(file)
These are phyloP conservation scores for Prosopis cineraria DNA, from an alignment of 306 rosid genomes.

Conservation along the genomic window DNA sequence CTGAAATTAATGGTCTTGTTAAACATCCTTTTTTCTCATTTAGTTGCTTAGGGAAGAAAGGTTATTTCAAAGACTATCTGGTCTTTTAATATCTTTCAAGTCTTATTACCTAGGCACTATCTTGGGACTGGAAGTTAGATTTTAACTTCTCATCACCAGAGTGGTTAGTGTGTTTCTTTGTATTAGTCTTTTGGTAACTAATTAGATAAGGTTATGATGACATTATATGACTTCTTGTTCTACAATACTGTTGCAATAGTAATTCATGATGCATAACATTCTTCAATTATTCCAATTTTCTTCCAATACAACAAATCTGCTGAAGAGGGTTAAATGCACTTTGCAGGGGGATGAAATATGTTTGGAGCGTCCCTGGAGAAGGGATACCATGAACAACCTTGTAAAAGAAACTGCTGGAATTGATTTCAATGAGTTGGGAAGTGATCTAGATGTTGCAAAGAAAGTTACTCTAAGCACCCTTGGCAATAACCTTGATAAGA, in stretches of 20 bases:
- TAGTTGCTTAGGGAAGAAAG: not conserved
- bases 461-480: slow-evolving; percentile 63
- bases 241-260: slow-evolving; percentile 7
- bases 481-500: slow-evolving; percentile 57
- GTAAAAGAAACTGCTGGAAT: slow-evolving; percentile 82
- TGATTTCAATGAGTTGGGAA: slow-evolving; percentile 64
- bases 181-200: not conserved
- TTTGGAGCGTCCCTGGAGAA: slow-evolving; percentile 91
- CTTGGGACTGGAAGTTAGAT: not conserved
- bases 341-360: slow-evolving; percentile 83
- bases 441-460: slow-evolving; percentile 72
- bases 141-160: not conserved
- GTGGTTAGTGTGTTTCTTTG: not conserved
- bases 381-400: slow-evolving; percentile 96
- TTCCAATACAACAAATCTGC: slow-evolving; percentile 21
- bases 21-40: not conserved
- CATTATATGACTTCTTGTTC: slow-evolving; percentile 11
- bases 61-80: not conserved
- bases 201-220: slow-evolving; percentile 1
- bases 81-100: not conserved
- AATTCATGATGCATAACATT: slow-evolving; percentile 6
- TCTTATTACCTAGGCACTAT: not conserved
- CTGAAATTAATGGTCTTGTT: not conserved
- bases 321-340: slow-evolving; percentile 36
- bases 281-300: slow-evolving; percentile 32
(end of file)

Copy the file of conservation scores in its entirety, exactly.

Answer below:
These are phyloP conservation scores for Prosopis cineraria DNA, from an alignment of 306 rosid genomes.

Conservation along the genomic window DNA sequence CTGAAATTAATGGTCTTGTTAAACATCCTTTTTTCTCATTTAGTTGCTTAGGGAAGAAAGGTTATTTCAAAGACTATCTGGTCTTTTAATATCTTTCAAGTCTTATTACCTAGGCACTATCTTGGGACTGGAAGTTAGATTTTAACTTCTCATCACCAGAGTGGTTAGTGTGTTTCTTTGTATTAGTCTTTTGGTAACTAATTAGATAAGGTTATGATGACATTATATGACTTCTTGTTCTACAATACTGTTGCAATAGTAATTCATGATGCATAACATTCTTCAATTATTCCAATTTTCTTCCAATACAACAAATCTGCTGAAGAGGGTTAAATGCACTTTGCAGGGGGATGAAATATGTTTGGAGCGTCCCTGGAGAAGGGATACCATGAACAACCTTGTAAAAGAAACTGCTGGAATTGATTTCAATGAGTTGGGAAGTGATCTAGATGTTGCAAAGAAAGTTACTCTAAGCACCCTTGGCAATAACCTTGATAAGA, in stretches of 20 bases:
- TAGTTGCTTAGGGAAGAAAG: not conserved
- bases 461-480: slow-evolving; percentile 63
- bases 241-260: slow-evolving; percentile 7
- bases 481-500: slow-evolving; percentile 57
- GTAAAAGAAACTGCTGGAAT: slow-evolving; percentile 82
- TGATTTCAATGAGTTGGGAA: slow-evolving; percentile 64
- bases 181-200: not conserved
- TTTGGAGCGTCCCTGGAGAA: slow-evolving; percentile 91
- CTTGGGACTGGAAGTTAGAT: not conserved
- bases 341-360: slow-evolving; percentile 83
- bases 441-460: slow-evolving; percentile 72
- bases 141-160: not conserved
- GTGGTTAGTGTGTTTCTTTG: not conserved
- bases 381-400: slow-evolving; percentile 96
- TTCCAATACAACAAATCTGC: slow-evolving; percentile 21
- bases 21-40: not conserved
- CATTATATGACTTCTTGTTC: slow-evolving; percentile 11
- bases 61-80: not conserved
- bases 201-220: slow-evolving; percentile 1
- bases 81-100: not conserved
- AATTCATGATGCATAACATT: slow-evolving; percentile 6
- TCTTATTACCTAGGCACTAT: not conserved
- CTGAAATTAATGGTCTTGTT: not conserved
- bases 321-340: slow-evolving; percentile 36
- bases 281-300: slow-evolving; percentile 32